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OSU Football: Five True Freshmen Who Could Contribute Early

A list of rookies who could help OSU this fall.

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As the school year begins to dwindle down, football is in the air.

One of the more exciting parts of college football is the sense of wonder surrounding a batch of new prospects. After a down season, like Oklahoma State had in 2018, that sense can be greater than normal, so we thought we’d take a look at five freshmen who could contribute early in 2019.

1. Tom Hutton, Punter

The freshman most likely to play early for OSU is 29.

The Australian is the only punter listed on Oklahoma State’s spring roster. Kickoff specialist Jake McClure has also punted in the past, but a few weeks ago, OSU coach Mike Gundy said that Hutton was teaching McClure a few things.

The mystique of a 29-year-old coming from Australia makes Hutton one of the more hyped punting prospects in OSU history. Punting isn’t usually an exciting aspect of football, but Gundy said it was fun for him to watch Hutton let it rip in practice.

2. Thomas Harper, Cornerback

In his early spring media meetings, Gundy has said it’s important that OSU develops solid backup corners this season to help A.J. Green and Rodarius Williams out.

The two early favorites to be those guys are probably Kemah Siverand and Bryce Balous, but another name Gundy has mentioned is Thomas Harper.

“I don’t see that he’s really scared of anybody out here, and his physical ability makes it seem like he’s gonna have a chance to maybe compete earlier than other people,” Gundy said. “It’s still way too early. We’ll know a lot more in a month.”

Harper, the younger brother of OSU linebacker Devin Harper, has apparently made his fair share of plays this spring despite having just finished his senior season of high school football a few months ago. Harper enrolling early seems to be quite beneficial to this point if the head man is already noticing him.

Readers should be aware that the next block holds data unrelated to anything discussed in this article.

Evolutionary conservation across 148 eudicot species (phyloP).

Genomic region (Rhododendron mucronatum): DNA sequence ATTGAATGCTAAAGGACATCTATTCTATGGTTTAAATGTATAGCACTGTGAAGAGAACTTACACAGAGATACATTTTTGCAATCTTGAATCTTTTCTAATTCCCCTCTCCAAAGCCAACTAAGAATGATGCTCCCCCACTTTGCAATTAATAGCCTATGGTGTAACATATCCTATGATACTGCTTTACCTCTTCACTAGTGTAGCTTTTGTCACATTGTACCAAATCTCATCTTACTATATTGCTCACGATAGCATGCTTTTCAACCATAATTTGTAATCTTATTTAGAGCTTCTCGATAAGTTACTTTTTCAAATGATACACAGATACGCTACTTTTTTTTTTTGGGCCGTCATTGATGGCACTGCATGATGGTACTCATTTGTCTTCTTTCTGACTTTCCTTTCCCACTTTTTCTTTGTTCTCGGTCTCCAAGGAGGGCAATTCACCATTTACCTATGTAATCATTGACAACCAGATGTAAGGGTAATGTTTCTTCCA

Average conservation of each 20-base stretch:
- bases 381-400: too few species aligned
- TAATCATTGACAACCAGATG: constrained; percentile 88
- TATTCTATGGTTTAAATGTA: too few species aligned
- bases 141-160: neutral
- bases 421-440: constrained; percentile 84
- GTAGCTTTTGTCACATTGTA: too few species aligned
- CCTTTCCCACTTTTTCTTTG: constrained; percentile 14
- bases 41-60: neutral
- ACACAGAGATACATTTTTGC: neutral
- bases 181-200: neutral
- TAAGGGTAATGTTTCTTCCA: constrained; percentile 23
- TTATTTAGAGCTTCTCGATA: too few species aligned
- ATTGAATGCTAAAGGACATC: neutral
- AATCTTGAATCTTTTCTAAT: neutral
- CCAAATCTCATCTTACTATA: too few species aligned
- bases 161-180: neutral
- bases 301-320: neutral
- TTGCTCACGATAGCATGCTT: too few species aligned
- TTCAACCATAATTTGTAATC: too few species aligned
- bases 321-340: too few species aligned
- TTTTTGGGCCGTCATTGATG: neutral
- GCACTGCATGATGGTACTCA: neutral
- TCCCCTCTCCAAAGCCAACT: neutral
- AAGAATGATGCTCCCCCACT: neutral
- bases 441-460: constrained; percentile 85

3. Jayden Jernigan, Defensive Tackle

With six players departing from last season’s defensive front, there is plenty of opportunity on OSU’s defensive line in 2019.

Jayden Jernigan, out of Allen, Texas, is the lone early enrollee on the defensive line, meaning his earlier acclimation to the college game could pay off. He is still probably on the outside looking in, as though the group lacks experience, there are 10 defensive tackles on the spring roster.

“From my experience of being a freshman in my first spring, it’s not high school,” defensive end Brock Martin said. “You have to adjust to the speed. Jayden Jernigan has kind of experienced that the first couple weeks, but Jayden looks great. I think he looks amazing considering he’s, I don’t even know if he’s 18 yet (he is 18). He’s doing a really good job.”

Jernigan will have to compete with guys like Colorado transfer Israel Antwine, Cameron Murray, Samuela Tuihalamaka and Sione Asi for snaps. But, he is already on campus, so that’s the first step.

4. Trace Ford, Defensive End

As mentioned above, there is a void that needs to be filled on OSU’s defensive line.

Unlike with Jernigan, Trace Ford’s position group isn’t nearly as crowded, though, as there are only four defensive ends on OSU’s spring roster. Sure, some of those defensive tackles could also play on the edge, but it’s a less crowded spot to be in nonetheless.

Ford isn’t on campus yet, though, so he’ll have a good chunk to learn in a smaller time to provide some depth.

5. Deondrick Glass, Running Back

Deondrick Glass is another freshman who isn’t on campus yet, but he isn’t lacking in confidence.

When Glass committed to OSU, he said one of his goals was to win the Heisman Trophy as a freshman. That’s going to be quite the task with Chuba Hubbard sitting atop OSU’s depth chart, but Glass could still compete for some reps with OSU’s backfield.

LD Brown, Jahmyl Jeter and Dezmon Jackson are guys Glass will have to compete with when he gets to campus. Brown brings experience with him having gotten a chunk of carries the past two seasons. Jeter will be a redshirt freshman in 2019, but his year of experience in practice is sure to help, and though Jackson doesn’t have experience at OSU, he did run for 1,216 yards and 13 touchdowns last season at the junior college level. Jackson is also already on campus practicing with the team.

It’s highly unlikely Glass will walk in immediately be put with the second team, but if his work ethic matches that of his confidence, he could still find his way on the field.

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